How much can be done after surgery is dependent on how long ago the surgery was. Initially, the patient can simply walk around the house or near home, and engage in activities of daily living. In the second and third months after surgery, patients begin a more aggressive therapy program and can lift up to 15 pounds. In the third through six months, the patients can increase their walking stamina and stretching ability, but cannot participate in any sports. From 6-12 months, we begin a more active exercise program with the goal of returning to normal activity with some limitation at the end of the year. In general, patients who have had scoliosis surgery should avoid contact sports. Non-contact sports and non-impact sports and activities can be done. Much like a patient who has had a knee or shoulder worked on, you should be aware that your back is not entirely normal in terms of structure and biomechanics. Remember that it has implants. You should not treat yourself like a China doll, but you should be aware that there are some differences in you from other people your age. You should be aware of your body and think carefully whether the activity would put undue stress on your back. Patients will come to our office or call us with specific questions about an activity. As a rule, you will have a normal active life in most respects.

Dr. Robert S. Pashman

Los Angeles, CA

For the first year after surgery, your activities will be limited. During that time, normal activities, such as walking and traveling, are permitted. After the fusion heals, all activities restrictions are usually lifted.

Dr. John P. Lubicky

Chicago, IL
Shriner's Hospital for Children

you can after the surgery, which means that when you get up in the morning you should shower if that's your routine, get dressed, eat breakfast and start doing things. If you need to rest late in the morning or late in the afternoon, that would be sort of normal early on after discharge. However, activity levels should be increased slowly each day so that you are back to pretty much normal activity within a week or so. You should avoid trunk twisting, bending over to pick things up from the floor, and any kind of contact sports. However, normal activities like walking, going up and down steps, swimming without diving, and things of that nature as long as you are not wearing a brace. If you are wearing a brace then you will have to ask your surgeon what the restrictions are.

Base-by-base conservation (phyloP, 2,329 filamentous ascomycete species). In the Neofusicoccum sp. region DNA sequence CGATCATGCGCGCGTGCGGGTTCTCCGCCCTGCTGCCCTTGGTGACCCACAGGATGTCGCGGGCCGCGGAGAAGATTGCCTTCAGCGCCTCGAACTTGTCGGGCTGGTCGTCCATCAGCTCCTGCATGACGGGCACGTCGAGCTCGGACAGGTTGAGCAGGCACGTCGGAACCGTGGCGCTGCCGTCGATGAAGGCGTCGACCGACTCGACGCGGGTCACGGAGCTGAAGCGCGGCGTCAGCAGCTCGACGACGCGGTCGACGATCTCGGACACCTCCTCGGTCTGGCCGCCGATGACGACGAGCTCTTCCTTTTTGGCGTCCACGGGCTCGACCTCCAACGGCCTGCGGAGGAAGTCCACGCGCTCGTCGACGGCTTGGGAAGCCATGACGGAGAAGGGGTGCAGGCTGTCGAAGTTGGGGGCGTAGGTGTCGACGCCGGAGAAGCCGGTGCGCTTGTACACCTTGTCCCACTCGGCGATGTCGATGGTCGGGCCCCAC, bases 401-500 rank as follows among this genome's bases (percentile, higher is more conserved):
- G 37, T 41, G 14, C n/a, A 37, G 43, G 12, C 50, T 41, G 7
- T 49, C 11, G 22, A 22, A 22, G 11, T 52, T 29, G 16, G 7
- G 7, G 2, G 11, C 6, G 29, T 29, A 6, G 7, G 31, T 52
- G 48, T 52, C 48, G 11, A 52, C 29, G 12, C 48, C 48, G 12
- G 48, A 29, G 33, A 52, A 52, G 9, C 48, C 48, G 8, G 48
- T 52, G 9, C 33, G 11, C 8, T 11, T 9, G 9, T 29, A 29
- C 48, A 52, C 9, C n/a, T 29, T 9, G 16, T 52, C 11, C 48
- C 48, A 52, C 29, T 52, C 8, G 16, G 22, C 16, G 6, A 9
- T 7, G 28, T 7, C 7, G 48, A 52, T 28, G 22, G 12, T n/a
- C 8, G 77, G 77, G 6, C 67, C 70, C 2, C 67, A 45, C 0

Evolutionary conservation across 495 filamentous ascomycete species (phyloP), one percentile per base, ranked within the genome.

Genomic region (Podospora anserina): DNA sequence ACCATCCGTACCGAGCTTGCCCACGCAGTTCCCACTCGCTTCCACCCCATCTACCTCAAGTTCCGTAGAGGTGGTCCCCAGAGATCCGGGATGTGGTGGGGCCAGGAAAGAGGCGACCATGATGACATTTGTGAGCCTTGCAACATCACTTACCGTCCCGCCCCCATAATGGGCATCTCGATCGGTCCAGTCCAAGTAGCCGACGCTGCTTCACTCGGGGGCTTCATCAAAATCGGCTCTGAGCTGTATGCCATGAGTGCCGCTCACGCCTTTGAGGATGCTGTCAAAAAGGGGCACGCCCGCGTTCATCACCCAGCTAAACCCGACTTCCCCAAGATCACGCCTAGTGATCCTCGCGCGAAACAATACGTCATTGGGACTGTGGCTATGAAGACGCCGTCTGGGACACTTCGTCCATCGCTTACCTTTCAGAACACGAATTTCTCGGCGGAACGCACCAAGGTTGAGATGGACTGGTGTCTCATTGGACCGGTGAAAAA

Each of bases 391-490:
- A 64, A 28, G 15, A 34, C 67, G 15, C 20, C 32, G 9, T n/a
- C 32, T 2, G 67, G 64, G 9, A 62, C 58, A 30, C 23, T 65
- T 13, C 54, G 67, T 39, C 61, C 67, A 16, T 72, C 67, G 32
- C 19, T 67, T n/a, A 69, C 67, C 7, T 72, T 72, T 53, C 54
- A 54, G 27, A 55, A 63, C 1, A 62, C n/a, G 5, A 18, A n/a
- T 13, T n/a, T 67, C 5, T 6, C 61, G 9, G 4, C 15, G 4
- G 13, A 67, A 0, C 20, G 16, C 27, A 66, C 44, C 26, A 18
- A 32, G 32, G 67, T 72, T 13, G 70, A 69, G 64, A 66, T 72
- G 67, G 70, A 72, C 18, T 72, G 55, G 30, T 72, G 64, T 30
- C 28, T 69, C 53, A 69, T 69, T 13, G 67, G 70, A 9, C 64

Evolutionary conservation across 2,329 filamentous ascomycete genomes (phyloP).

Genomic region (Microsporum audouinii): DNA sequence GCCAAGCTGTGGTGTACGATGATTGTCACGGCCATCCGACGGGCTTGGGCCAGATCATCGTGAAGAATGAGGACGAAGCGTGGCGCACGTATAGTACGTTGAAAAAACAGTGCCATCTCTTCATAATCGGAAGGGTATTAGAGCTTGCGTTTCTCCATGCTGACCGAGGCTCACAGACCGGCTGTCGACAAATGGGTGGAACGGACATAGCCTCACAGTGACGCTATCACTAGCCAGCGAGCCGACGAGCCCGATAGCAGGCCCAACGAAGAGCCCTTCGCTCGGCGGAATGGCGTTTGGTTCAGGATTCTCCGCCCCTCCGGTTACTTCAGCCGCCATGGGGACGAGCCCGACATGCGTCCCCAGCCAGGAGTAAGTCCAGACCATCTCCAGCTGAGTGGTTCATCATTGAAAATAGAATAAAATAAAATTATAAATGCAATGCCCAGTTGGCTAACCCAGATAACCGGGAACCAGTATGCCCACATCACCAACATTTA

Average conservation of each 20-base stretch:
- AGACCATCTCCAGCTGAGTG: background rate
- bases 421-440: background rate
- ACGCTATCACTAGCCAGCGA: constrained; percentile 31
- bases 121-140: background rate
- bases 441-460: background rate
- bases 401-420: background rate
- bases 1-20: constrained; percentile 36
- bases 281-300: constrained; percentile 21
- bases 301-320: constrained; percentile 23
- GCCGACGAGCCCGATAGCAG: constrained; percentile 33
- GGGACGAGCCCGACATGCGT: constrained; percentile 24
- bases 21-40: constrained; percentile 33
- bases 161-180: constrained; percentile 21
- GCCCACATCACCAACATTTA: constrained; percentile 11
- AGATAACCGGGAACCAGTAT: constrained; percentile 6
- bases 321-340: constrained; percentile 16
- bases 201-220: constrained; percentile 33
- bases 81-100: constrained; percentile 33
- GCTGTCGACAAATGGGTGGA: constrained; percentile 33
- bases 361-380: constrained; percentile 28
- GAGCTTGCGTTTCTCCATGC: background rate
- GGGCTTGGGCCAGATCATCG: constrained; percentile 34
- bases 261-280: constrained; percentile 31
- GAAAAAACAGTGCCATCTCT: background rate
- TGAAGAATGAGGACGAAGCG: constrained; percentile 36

Dr. Jean-Pierre C. Farcy

New York, NY
M.M.C. Spine Center

You must break it up in three periods. First after leaving the hospital you won't want to do much during two to three weeks (bed to couch and short walks) Second period of six months you will be limited to walking and progressively returning to gentle protected activities, avoiding gymnastics and sports. Third period during which you will return to full activity except for contact sports.

Dr. Patrick Bosch

Albuquerque, NM

A patient’s activity level is gradually increased after surgery. Patients usually are out of bed the day after surgery. Walking progresses through the first week before discharge. For the first 2-3 months, certain activity restrictions, such as no bending, twisting, or lifting are recommended. Athletic activity is usually put on hold for 6 months, but non-impact conditioning can be added within 3-6 months.

Dr. Scott J. Luhmann

St. Louis, MO

Immediately after surgery, activities are limited to ADL (activities of daily living). Walking for 20-30 minutes two times per day is strongly recommended to rebuild muscles, gain aerobic fitness, and redevelop bone mass. Heavy lifting and bending forward are discouraged.

Dr. James Mooney, III

Detroit, MI

Activity levels will be determined and gone over with you by your surgeon. Contact sports and twisting activities will be significantly limited however.

The commentary above recounts the experiences of these physicians. Medtronic invited them to share their stories candidly. Keep in mind that results vary; not every patient's response is the same. Talk with your doctor to learn more about any products that are mentioned above.

It is important that you discuss the potential risks, complications and benefits of spinal surgery with your doctor prior to receiving treatment, and that you rely on your doctor's judgment. Only your doctor can determine whether you are a suitable candidate for this treatment.

  • Published: June 20, 2002
  • Updated: April 19, 2010